This Week in American Military History
Two Marines

Should crimes against veterans carry stiffer punishments?

Recently, criminals in Colorado broke into a car and stole irreplaceable personal effects from the widow of a fallen veteran of Afghanistan. When I posted on the incident, one of our readers posted that "military veterans should receive special legal privileges and protection similar to hate crime legislation that protects homosexuals, ethnic minorities, religious minorities, women, etc."

Should they?

To those who have sworn an oath to "support and defend the Constitution," I direct you to the Fourteenth Amendment: "no state shall ... deny to any person within its jurisdiction the equal protection of the laws."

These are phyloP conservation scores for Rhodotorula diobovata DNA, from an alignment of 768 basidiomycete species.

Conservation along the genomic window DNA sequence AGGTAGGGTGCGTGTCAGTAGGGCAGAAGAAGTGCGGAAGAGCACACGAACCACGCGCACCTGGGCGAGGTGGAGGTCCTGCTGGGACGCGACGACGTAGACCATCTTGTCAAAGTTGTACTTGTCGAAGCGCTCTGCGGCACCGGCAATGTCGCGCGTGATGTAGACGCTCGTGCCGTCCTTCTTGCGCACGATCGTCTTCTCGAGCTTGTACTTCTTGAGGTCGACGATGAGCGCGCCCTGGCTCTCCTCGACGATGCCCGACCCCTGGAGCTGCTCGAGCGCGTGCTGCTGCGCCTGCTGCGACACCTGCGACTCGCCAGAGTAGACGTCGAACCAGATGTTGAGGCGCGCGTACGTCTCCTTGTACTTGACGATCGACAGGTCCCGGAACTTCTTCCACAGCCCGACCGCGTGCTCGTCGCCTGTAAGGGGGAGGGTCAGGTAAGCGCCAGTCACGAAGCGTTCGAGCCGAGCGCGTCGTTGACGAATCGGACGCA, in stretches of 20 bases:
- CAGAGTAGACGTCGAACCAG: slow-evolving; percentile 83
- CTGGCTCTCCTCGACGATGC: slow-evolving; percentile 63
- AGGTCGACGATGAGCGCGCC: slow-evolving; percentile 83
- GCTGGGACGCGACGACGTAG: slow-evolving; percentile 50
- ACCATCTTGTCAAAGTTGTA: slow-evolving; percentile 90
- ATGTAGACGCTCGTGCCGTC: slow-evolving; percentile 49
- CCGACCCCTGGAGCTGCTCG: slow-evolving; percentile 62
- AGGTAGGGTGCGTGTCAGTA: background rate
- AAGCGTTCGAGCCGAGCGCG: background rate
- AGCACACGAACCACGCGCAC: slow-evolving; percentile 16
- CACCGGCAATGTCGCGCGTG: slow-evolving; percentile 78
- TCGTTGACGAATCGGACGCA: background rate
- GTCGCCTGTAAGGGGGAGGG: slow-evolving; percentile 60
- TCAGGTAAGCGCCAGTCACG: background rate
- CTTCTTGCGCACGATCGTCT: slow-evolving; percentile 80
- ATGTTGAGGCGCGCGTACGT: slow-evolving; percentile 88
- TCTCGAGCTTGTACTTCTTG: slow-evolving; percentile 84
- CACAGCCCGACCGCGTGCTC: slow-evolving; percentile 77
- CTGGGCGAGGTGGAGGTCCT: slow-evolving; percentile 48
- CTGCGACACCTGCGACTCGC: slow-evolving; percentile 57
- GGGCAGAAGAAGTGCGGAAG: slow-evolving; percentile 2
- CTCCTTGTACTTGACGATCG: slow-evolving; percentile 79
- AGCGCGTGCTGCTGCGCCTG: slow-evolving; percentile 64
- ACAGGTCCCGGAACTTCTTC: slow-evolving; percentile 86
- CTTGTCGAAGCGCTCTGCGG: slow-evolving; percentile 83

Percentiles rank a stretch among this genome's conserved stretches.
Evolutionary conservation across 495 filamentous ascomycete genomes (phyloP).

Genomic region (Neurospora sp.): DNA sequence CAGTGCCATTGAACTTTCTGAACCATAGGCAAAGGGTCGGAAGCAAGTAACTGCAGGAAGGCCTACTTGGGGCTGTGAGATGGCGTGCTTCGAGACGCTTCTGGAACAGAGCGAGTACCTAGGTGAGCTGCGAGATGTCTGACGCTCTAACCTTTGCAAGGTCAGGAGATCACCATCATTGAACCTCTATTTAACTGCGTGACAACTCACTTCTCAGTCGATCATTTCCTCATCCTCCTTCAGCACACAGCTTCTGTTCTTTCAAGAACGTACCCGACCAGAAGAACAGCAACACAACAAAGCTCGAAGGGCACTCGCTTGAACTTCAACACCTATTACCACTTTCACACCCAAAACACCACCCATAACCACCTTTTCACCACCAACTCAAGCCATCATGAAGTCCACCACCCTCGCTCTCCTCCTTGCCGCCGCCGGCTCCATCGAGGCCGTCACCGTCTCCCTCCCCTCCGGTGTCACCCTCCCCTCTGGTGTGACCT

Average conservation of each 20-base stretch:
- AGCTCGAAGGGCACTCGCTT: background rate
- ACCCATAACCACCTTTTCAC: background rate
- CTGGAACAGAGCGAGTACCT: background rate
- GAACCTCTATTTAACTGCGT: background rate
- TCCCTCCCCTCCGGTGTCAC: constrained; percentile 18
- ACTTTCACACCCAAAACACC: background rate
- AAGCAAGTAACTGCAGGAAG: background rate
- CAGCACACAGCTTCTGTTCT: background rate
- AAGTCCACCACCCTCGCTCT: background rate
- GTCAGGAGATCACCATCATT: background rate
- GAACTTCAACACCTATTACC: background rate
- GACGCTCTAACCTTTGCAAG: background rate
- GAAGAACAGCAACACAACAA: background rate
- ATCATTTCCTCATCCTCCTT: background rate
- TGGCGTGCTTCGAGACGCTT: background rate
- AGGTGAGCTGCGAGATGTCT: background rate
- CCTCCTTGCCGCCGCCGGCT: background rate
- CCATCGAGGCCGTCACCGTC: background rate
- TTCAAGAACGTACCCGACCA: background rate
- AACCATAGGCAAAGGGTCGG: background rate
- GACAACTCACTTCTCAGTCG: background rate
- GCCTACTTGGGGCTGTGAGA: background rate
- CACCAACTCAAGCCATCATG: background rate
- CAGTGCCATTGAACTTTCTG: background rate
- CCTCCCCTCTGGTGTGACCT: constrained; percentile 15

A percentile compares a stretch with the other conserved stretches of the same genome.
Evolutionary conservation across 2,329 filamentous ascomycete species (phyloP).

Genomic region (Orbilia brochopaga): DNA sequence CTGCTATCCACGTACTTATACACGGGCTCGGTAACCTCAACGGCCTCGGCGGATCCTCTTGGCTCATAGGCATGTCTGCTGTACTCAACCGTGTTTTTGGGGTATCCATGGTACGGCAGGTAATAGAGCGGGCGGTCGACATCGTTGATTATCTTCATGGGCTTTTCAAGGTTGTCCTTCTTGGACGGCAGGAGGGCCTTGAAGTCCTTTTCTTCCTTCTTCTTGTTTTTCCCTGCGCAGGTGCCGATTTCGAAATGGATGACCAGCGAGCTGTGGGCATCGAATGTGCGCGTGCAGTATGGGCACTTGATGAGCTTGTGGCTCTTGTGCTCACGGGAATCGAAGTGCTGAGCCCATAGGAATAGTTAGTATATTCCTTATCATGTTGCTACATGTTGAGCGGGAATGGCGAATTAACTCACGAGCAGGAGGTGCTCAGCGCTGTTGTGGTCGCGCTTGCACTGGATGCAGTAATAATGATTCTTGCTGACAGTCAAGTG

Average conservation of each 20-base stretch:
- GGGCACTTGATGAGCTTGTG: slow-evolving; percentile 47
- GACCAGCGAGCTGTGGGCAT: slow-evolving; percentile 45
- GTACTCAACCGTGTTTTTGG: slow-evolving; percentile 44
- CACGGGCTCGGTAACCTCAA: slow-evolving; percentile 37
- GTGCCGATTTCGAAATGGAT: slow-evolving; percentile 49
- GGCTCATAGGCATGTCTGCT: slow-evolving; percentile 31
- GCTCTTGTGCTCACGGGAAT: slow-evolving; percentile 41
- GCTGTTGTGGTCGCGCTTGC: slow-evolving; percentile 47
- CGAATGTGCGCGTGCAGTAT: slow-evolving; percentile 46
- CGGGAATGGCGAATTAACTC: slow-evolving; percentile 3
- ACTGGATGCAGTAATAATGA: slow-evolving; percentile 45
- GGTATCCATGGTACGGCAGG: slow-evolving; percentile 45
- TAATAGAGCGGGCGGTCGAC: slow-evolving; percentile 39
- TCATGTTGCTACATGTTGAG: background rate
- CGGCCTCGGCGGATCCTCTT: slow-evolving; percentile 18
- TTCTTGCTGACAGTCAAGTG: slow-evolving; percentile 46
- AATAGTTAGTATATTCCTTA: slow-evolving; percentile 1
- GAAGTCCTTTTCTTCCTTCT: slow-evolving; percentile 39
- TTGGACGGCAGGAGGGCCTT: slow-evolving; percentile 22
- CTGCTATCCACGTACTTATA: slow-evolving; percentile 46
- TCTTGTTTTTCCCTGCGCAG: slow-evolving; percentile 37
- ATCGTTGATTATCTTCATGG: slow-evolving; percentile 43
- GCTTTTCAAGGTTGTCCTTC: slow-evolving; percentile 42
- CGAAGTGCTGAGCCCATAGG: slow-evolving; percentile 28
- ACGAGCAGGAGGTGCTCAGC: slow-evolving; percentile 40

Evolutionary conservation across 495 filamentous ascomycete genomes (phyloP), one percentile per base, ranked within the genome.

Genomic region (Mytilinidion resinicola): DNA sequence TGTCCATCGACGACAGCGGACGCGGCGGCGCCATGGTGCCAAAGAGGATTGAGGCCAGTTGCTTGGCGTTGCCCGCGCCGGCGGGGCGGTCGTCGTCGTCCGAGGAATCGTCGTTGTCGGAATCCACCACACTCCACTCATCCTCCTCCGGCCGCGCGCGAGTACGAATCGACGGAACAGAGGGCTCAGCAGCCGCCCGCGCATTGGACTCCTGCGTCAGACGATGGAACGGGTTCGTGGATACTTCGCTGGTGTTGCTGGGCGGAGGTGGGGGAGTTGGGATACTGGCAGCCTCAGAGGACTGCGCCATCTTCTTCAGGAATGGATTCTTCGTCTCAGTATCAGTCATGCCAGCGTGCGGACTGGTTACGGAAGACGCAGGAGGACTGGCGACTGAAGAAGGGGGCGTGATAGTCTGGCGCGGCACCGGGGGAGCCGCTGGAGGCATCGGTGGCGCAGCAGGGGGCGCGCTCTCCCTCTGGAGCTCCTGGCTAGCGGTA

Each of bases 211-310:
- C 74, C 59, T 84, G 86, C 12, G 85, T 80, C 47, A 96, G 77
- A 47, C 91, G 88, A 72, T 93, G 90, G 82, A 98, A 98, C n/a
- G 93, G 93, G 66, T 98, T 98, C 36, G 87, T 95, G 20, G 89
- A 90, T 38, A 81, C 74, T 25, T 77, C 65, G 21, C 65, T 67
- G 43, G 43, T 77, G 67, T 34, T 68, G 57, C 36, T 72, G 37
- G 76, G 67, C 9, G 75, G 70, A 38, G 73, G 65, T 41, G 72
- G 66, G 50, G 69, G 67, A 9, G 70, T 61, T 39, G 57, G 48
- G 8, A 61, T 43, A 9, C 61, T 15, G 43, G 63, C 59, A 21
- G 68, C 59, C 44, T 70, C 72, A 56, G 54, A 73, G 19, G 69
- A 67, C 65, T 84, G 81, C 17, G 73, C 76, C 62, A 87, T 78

My take on this is that the race, color, creed, religion, sexual preference, or in this case the occupation of the victim should not affect the sentencing of a criminal act. If a veteran of Vietnam or Afghanistan is murdered, they are just as dead as someone who hasn't served, right? To me, if someone steals the photos and dog tags of a fallen hero from his widow, the punishment of theft in general is not sufficient to deter the act. After all, did the thieves break into the car because the victim was a veteran's widow?

In my state, first responders are a "protected" category - if someone attacks me while I am working, it becomes a felony assault and battery. Why am I more equal under the law than, say a pizza delivery driver (who get mugged FAR more often than firemen)? And since I am a veteran, should that crime carry an even stiffer penalty?

I say no. But the purpose of this post is to open up the dialogue to the Blackfive readership. Looking forward to your responses.

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